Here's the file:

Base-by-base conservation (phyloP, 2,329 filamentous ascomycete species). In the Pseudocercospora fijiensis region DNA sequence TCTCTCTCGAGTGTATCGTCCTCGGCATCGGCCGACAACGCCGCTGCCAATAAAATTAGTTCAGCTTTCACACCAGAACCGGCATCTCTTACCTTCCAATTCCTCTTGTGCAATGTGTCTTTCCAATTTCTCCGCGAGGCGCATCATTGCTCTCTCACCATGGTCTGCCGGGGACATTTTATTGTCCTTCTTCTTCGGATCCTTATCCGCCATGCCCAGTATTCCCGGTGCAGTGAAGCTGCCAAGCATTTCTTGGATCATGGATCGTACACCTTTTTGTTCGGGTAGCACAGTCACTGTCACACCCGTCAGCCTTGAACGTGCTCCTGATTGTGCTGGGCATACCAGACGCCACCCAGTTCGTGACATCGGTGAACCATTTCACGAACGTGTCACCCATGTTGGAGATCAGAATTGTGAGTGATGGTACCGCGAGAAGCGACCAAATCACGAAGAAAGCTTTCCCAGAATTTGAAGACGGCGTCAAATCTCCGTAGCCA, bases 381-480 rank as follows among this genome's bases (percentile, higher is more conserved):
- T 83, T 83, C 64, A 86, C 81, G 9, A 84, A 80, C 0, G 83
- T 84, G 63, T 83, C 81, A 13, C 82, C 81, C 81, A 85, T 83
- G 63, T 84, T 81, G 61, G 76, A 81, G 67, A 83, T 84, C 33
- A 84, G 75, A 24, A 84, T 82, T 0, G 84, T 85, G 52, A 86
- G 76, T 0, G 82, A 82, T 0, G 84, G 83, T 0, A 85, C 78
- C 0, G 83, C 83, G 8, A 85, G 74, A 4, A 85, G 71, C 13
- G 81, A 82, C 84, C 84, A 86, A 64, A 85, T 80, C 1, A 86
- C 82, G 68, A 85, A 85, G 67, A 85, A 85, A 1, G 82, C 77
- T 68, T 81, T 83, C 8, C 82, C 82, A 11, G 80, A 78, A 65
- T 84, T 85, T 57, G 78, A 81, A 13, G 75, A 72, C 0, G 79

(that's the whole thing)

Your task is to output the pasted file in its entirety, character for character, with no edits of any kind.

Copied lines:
Base-by-base conservation (phyloP, 2,329 filamentous ascomycete species). In the Pseudocercospora fijiensis region DNA sequence TCTCTCTCGAGTGTATCGTCCTCGGCATCGGCCGACAACGCCGCTGCCAATAAAATTAGTTCAGCTTTCACACCAGAACCGGCATCTCTTACCTTCCAATTCCTCTTGTGCAATGTGTCTTTCCAATTTCTCCGCGAGGCGCATCATTGCTCTCTCACCATGGTCTGCCGGGGACATTTTATTGTCCTTCTTCTTCGGATCCTTATCCGCCATGCCCAGTATTCCCGGTGCAGTGAAGCTGCCAAGCATTTCTTGGATCATGGATCGTACACCTTTTTGTTCGGGTAGCACAGTCACTGTCACACCCGTCAGCCTTGAACGTGCTCCTGATTGTGCTGGGCATACCAGACGCCACCCAGTTCGTGACATCGGTGAACCATTTCACGAACGTGTCACCCATGTTGGAGATCAGAATTGTGAGTGATGGTACCGCGAGAAGCGACCAAATCACGAAGAAAGCTTTCCCAGAATTTGAAGACGGCGTCAAATCTCCGTAGCCA, bases 381-480 rank as follows among this genome's bases (percentile, higher is more conserved):
- T 83, T 83, C 64, A 86, C 81, G 9, A 84, A 80, C 0, G 83
- T 84, G 63, T 83, C 81, A 13, C 82, C 81, C 81, A 85, T 83
- G 63, T 84, T 81, G 61, G 76, A 81, G 67, A 83, T 84, C 33
- A 84, G 75, A 24, A 84, T 82, T 0, G 84, T 85, G 52, A 86
- G 76, T 0, G 82, A 82, T 0, G 84, G 83, T 0, A 85, C 78
- C 0, G 83, C 83, G 8, A 85, G 74, A 4, A 85, G 71, C 13
- G 81, A 82, C 84, C 84, A 86, A 64, A 85, T 80, C 1, A 86
- C 82, G 68, A 85, A 85, G 67, A 85, A 85, A 1, G 82, C 77
- T 68, T 81, T 83, C 8, C 82, C 82, A 11, G 80, A 78, A 65
- T 84, T 85, T 57, G 78, A 81, A 13, G 75, A 72, C 0, G 79